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Premarital Agreements

Subjects Of Effective Agreement

The state's interest in the subject matter of premarital agreements makes them more vulnerable to attack than ordinary contracts on the ground that they conflict with public policy. The net result is to limit the subjects on which prospective spouses can effectively contract.

Property and support rights. When a marriage dissolves by death of a spouse, state laws attempt to protect the financial interests of the survivor in a number of ways, including provisions for forced shares of each other's estates, homestead rights, exempt property, and family allowances. In most states, couples may alter these protections by premarital agreements. Some states consider certain protections more important than others and thus make it more difficult, or impossible, to waive or alter them—for example, widow's allowance or homestead rights when there are minor or dependent children, intestate shares, or rights to community property.

State law attempts to protect spouses on divorce as well, by providing for property division and for continued support in the form of alimony or maintenance. Premarital agreements altering these protections have been slower to win approval than those altering protections on death of a spouse and, before 1970, were almost universally held contrary to public policy. Courts thought they promoted divorce and commercialized marriage and that enforcing them would turn economically dependent spouses into public charges.

Since 1970, premarital agreements altering the incidents of divorce have gained wider acceptance. Divorce has become a common occurrence, and many married women have joined the labor force. Courts and legislatures now see these agreements, setting forth the parties' expectations and responsibilities, as devices for promoting marital stability and, accordingly, encourage them.

The states that enforce premarital agreements altering the incidents of divorce divide on provisions altering support rights. Some consider support a subject that couples cannot control by premarital agreement. Others allow premarital agreements altering support rights but refuse to enforce them if they are oppressive or unconscionable.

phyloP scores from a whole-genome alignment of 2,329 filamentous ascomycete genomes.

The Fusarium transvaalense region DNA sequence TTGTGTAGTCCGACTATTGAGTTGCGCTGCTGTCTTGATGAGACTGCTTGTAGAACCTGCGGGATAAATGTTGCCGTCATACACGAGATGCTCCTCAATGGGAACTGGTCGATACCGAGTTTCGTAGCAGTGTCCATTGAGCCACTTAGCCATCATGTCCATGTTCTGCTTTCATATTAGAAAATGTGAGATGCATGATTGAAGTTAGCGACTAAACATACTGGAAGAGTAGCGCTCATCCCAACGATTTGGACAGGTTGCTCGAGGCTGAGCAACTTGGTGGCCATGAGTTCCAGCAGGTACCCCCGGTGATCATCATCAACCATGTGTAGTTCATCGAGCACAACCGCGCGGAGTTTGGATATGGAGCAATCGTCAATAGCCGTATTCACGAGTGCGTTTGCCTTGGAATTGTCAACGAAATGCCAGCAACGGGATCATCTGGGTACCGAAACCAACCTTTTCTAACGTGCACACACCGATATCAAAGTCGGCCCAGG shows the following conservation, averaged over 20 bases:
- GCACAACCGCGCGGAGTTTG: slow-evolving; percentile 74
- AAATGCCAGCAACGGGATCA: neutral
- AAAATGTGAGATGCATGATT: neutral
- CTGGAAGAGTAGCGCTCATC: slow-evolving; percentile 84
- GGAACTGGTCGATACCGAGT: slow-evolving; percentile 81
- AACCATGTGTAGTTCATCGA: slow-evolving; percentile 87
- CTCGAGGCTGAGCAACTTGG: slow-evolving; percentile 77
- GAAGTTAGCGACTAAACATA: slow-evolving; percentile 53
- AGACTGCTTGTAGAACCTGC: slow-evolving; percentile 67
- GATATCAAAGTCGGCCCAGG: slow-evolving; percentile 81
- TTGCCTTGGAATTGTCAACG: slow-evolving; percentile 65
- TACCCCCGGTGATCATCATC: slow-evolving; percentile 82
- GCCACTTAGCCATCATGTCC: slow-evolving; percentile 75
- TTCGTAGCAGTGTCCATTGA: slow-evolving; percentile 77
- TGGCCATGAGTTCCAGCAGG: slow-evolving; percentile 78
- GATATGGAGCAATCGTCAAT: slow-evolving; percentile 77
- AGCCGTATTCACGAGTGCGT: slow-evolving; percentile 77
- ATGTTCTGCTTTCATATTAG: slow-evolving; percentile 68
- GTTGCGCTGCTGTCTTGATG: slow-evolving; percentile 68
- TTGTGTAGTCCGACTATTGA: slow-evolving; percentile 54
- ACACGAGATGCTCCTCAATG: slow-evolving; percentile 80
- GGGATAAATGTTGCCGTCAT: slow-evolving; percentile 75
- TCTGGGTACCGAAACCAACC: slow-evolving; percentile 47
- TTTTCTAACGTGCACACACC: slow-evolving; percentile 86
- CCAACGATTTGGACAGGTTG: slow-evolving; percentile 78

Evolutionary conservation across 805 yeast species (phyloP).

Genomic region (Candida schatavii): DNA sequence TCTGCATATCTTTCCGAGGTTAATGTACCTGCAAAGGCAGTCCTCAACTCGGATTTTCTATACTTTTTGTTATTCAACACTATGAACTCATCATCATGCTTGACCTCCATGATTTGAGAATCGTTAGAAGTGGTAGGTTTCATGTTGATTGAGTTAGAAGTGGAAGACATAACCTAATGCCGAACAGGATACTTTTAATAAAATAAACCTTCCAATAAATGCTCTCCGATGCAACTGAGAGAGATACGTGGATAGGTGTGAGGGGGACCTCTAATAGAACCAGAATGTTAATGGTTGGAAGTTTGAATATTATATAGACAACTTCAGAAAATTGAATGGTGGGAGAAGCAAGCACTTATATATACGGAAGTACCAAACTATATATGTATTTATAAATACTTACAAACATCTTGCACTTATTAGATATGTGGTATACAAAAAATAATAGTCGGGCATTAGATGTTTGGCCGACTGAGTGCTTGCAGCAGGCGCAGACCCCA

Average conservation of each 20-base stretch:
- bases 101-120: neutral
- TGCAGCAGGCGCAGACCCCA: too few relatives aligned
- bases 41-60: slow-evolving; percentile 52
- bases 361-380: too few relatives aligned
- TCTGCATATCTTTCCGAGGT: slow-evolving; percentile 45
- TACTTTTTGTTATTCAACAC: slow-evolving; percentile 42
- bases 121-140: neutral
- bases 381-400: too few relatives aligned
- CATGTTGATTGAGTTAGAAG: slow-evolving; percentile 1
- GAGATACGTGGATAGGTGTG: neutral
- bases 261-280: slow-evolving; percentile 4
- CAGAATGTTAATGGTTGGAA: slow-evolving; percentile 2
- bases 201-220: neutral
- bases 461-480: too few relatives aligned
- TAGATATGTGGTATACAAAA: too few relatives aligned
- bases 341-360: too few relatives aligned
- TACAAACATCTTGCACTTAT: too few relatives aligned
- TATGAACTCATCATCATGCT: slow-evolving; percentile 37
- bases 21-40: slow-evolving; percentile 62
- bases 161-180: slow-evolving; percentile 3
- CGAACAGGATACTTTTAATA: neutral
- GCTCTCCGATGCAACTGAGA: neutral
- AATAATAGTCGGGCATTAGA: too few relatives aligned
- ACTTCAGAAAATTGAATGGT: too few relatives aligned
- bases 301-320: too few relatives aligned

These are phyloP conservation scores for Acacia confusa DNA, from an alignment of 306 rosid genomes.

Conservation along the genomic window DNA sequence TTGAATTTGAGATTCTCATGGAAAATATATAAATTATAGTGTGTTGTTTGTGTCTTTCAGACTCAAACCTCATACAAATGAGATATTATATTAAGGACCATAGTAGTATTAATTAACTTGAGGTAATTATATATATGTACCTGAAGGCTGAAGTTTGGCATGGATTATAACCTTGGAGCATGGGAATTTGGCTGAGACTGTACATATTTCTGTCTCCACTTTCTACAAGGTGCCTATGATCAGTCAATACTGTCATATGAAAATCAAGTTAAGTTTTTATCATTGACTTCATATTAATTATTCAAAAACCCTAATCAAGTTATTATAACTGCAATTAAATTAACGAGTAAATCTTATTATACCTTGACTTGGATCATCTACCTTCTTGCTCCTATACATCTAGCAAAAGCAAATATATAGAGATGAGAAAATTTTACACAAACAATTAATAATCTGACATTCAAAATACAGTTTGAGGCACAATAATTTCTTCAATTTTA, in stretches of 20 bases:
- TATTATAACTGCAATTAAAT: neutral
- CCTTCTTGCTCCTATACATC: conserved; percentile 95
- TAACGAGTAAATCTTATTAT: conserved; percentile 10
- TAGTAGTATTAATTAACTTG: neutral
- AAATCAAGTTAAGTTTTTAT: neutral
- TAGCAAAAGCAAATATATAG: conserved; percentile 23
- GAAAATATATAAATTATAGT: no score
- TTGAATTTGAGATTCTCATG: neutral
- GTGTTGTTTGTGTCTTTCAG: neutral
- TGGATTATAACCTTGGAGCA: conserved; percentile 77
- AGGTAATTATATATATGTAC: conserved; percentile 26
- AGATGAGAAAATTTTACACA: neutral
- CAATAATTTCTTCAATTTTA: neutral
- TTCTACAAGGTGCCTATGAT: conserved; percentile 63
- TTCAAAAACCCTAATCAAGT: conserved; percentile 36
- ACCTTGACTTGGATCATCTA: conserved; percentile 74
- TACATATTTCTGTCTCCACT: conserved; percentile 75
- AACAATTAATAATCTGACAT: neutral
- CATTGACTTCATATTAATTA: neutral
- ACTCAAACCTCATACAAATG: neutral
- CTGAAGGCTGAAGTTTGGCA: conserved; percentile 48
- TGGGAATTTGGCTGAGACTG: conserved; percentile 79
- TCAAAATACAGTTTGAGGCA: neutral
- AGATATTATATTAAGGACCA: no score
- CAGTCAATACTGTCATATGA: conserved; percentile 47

Employee benefits. Employee benefits, including pension rights, can be the subject of premarital agreements between prospective spouses except for those emanating from plans covered by ERISA (the Employee Retirement Income Security Act of 1974, as amended by the Equity Retirement Act of 1984). This act of Congress preempts state laws and requires covered employee benefit plans to pay benefits to both the worker and his or her nonparticipating spouse unless the spouse waives them in the manner prescribed by the act. There is doubt about the validity of such waivers in premarital agreements, which are executed before the parties marry, because ERISA requires waiver by a "spouse."

Structure of marriage. Sometimes the contracting couple, instead of, or in addition to, agreeing to alterations of property and support rights on death or divorce, uses a premarital agreement to structure the relationship by spelling out their personal rights and obligations. Courts have held such agreements unenforceable on the ground that it is improper for the judiciary to intervene in married couples' daily affairs.

Children. Minor children are, of course, subjects of special interest to the state, which stands in the role of parens patriae to them. As subjects of premarital agreements, children retain their special status. A number of states have statutes that prohibit couples from making premarital agreements adversely affecting their children's support rights. Provisions for children's custody, care, or education also get careful scrutiny from the courts. Those in derogation of the child's best interests will not survive challenge.

Additional topics

Marriage and Family EncyclopediaFamily & Marriage TraditionsPremarital Agreements - Premarital Agreements In The United States, Subjects Of Effective Agreement, Rules Of Fairness, The Uniform Premarital Agreement Act - Principles of the Law of Family Dissolution